This is something we did once and can do again over the course of a few months, rather than many years, with the two heavy-lift pads available at KSC Complex 39. But if we split the EOR lunar architecture into two equal but smaller vehicles, we will need ten or more launches to obtain the same Mars-bound payload in LEO, and that is without assuming any loss of packaging efficiency for the launch of smaller payloads. When we consider that maybe half the Mars mission mass in LEO is liquid hydrogen, and if we understand that the control of hydrogen boiloff in space is one of the key limiting technologies for deep space exploration, the need to conduct fewer rather than more launches to LEO for early Mars missions becomes glaringly apparent.
So if we want a lunar transportation architecture that looks back to the ISS LEO logistics requirement, and forward to the first Mars missions, it becomes apparent that the best approach is a dual-launch EOR mission, but with the total payload split unequally. The smaller launch vehicle puts a crew in LEO every time it flies, whether they are going to the ISS or to the Moon. The larger launch vehicle puts the lunar (or, later, Mars) cargo in orbit. After rendezvous and docking, they are off to their final destination.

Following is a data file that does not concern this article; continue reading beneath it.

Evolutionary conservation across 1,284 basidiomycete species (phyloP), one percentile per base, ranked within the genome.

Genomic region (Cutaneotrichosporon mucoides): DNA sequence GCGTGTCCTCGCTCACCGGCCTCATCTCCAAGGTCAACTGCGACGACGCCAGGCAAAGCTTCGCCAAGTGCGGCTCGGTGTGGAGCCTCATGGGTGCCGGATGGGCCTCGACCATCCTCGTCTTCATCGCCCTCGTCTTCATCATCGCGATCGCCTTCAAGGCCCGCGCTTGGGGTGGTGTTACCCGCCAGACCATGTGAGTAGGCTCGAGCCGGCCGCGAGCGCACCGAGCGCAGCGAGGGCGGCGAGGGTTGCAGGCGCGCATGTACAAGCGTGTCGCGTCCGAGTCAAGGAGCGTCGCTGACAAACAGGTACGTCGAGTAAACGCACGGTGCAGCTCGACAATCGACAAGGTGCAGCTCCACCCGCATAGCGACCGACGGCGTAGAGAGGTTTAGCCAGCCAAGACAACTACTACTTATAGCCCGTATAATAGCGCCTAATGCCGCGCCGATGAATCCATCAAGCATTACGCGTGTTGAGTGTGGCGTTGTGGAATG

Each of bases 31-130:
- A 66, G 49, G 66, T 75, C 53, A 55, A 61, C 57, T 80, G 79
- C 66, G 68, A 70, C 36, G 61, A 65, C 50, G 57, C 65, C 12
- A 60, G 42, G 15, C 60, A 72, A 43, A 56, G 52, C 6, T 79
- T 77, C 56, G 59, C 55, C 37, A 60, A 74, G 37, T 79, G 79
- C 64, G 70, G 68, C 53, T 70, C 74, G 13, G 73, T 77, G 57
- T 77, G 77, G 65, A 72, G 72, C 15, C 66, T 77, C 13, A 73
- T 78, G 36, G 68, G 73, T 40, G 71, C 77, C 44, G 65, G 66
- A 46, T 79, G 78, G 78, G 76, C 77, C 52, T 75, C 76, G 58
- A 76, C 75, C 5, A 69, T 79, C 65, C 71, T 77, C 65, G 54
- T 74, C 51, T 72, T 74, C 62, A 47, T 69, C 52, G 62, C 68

Once the rationale for this particular dual-launch EOR scenario is understood, the next question is, logically, "why don't we use the existing EELV fleet for the smaller launch?" I'm sure you will understand when I tell you that I get this question all the time. And frankly, it's a logical question. I started with that premise myself, some years back. To cut to the chase, it will work - as long as you are willing to define "Orion" as that vehicle which can fit on top of an EELV. Unfortunately, we can't do that.